Terminology is a terminal emulator for Linux/BSD/UNIX systems that uses the EFL library. It is part of the Desktop Environment Enlightenment.

Terminology official address: https://www.enlightenment.org/about-terminology.md


Hyper

Hyper

Hyper is a modern proposal for terminal emulators.

You can install it via AppImage, that is, just download the file and give it execution permission and double-click on it to run.


LilyTerm

LilyTerm

LilyTerm is a very light, practical and functional option. I currently use it together with bspwm. In one of the Terminal Root Channel videos(Content in Portuguese) we installed and configured it on Funtoo.

To install it is the same procedure: use your distribution’s package manager, examples:

emerge lilyterm # Gentoo, Funtoo ,...
sudo apt install lilyterm # Debian, Ubuntu, Mint ,...
sudo pacman -S lilyterm # Arch Linux, Manjaro ,...

Rxvt

Rxvt

Rxvt is one of the most efficient when it comes to speed. It is an emulator for advanced users and its customization is via file, but you can install Urxvt-Config and configure it via the graphical interface: https://github.com/daedreth/URXVTConfig. If you are using Gentoo or Funtoo just use Portage to install it: emerge urxvtconfig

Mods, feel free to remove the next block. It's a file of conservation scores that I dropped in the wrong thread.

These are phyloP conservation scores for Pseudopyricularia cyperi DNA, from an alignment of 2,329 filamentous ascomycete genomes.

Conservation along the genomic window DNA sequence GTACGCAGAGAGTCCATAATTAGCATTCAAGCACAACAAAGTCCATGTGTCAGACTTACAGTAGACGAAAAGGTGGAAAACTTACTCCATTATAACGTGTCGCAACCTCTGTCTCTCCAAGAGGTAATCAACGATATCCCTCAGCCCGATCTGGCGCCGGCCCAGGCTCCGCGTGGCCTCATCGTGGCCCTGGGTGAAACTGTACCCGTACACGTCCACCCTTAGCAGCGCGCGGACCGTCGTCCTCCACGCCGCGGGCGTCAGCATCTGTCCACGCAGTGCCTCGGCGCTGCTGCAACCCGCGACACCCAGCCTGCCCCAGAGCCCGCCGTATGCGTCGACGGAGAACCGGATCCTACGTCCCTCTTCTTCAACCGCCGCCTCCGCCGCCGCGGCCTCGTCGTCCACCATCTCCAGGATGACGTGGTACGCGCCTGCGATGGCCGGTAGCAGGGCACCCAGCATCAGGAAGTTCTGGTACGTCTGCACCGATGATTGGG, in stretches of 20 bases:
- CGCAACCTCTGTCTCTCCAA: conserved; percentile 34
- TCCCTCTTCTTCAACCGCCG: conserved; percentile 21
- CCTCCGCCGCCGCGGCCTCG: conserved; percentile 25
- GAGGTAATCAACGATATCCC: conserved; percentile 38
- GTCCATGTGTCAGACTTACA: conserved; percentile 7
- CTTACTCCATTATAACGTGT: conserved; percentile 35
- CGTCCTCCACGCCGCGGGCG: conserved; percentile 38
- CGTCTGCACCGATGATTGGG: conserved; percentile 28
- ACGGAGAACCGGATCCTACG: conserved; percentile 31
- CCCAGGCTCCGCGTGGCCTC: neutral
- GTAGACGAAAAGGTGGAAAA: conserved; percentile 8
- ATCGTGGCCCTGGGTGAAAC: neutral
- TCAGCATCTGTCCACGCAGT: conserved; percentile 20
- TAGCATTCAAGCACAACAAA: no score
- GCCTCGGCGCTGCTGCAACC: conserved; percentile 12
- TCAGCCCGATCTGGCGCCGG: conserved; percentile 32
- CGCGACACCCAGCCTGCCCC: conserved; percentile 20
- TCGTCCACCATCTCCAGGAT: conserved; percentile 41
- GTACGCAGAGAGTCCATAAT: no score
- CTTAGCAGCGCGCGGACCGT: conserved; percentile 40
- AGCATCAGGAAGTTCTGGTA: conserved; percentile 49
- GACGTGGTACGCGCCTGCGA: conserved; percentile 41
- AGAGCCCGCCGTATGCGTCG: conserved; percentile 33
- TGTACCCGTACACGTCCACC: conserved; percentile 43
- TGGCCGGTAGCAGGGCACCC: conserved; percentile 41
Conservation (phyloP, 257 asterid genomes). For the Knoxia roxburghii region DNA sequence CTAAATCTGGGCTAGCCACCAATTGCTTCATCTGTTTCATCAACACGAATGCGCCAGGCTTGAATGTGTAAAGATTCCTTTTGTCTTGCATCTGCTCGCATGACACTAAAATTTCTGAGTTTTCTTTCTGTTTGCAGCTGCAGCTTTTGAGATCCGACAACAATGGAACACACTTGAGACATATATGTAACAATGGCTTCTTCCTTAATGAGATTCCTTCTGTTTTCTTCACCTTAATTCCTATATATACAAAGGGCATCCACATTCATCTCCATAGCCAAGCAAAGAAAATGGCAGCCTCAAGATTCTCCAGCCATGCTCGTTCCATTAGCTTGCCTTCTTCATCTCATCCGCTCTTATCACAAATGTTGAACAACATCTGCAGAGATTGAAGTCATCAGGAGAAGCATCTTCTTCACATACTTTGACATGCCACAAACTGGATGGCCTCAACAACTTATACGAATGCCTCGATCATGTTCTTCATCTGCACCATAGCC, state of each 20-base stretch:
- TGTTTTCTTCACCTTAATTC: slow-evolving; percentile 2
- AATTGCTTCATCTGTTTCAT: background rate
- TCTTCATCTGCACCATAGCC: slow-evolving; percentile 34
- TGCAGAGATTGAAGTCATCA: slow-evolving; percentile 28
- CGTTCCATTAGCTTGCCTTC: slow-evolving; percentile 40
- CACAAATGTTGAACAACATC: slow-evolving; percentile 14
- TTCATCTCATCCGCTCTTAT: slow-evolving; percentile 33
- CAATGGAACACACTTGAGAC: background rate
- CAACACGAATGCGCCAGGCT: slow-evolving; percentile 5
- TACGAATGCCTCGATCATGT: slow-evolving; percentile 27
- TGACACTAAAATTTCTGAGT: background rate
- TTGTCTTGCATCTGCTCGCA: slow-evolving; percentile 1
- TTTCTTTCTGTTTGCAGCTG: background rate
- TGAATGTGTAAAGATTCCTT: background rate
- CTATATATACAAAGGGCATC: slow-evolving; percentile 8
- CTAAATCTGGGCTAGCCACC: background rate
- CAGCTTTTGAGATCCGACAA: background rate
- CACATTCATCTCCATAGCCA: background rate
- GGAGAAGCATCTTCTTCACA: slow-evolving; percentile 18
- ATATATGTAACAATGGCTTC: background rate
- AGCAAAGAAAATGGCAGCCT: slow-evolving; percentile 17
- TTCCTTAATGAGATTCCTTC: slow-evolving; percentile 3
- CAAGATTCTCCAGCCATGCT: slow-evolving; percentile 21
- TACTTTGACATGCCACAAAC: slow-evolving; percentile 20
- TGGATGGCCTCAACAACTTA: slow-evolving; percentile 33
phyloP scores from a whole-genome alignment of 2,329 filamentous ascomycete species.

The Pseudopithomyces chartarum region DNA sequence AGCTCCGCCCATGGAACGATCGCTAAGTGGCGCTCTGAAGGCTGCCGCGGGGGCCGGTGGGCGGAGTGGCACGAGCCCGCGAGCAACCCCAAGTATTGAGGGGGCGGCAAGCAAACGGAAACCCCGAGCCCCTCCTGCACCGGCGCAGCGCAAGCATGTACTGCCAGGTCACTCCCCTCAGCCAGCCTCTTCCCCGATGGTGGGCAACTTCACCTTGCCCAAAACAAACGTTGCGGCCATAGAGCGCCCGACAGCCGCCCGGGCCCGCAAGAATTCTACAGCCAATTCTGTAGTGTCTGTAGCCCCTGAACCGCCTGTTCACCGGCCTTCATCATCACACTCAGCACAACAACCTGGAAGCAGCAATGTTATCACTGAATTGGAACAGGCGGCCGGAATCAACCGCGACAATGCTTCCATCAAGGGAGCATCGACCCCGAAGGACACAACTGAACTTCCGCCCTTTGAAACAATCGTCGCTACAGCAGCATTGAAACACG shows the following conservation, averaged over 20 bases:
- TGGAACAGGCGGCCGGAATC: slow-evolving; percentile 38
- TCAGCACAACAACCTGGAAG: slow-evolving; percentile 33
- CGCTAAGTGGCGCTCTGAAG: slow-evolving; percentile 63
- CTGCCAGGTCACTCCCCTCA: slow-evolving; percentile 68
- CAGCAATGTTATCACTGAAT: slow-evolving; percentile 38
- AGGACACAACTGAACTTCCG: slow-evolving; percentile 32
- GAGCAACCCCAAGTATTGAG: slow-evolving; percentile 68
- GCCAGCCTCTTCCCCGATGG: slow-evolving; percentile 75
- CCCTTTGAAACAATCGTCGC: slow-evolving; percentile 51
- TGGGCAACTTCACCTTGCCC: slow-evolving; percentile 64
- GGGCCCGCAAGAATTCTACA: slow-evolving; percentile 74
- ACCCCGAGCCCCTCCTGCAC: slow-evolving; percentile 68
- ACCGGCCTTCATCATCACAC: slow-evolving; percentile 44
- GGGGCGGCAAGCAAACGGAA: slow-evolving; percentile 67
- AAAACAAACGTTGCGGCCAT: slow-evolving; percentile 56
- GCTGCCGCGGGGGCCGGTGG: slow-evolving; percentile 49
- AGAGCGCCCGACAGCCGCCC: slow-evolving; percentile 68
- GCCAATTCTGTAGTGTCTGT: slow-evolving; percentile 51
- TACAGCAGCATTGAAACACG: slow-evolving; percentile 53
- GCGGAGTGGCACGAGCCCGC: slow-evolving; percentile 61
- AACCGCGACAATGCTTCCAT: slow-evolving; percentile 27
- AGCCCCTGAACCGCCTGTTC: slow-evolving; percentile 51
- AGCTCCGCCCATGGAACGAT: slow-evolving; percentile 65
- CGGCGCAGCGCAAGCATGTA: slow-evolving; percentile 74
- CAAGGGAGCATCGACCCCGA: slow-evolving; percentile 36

GNOME Terminal

GNOME

It is a terminal emulator for the GNOME desktop environment written by Havoc Pennington and others. It is very complete and easy to use!

When you install GNOME automatically Gnome Terminal is already available, but if you are using another Desktop Environment, you can install it separately via your distribution’s repository, example: sudo apt install gnome-terminal

Official page: https://wiki.gnome.org/Apps/Terminal


1º Xterm

Xterm

And in the very first place we have Xterm. It is the basis for almost all terminal emulators mentioned in this article, including the 2nd and 3rd place, that is, GNOME Terminal and RXVT are based on Xterm. In fact, through Xterm’s settings, you can turn it into almost any emulator you want! =)

Installing Xterm is very simple, just use your distribution’s package manager, examples:

emerge xterm # Gentoo, Funtoo , ...
sudo apt install xterm # Debian, Ubuntu, Linux Mint , ...
sudo pacman -S xterm # Arch Linux, Manjaro , ...
sudo yum install xterm # Red Hat, CentOS, Fedora , ...

Bonus

st

st

And as a bonus you can also try SimpleTerminal or simply st. I currently use it on FreeBSD, as it is already available for the Window Manager dwm, it is very cool and easy to configure it and it is even lighter than rxvt.

Conclusion

As you noticed, there are several options for using the Terminal, other than those that were not mentioned, because I never used it, or I thought it was not that interesting.

Regardless of your choice, the important thing is to adapt to the terminal, because the amount of things you can do in the terminal is light years from the graphical interface. Seriously!

I hope you enjoyed the article and if you can help, share it on your social networks!

Thanks! =)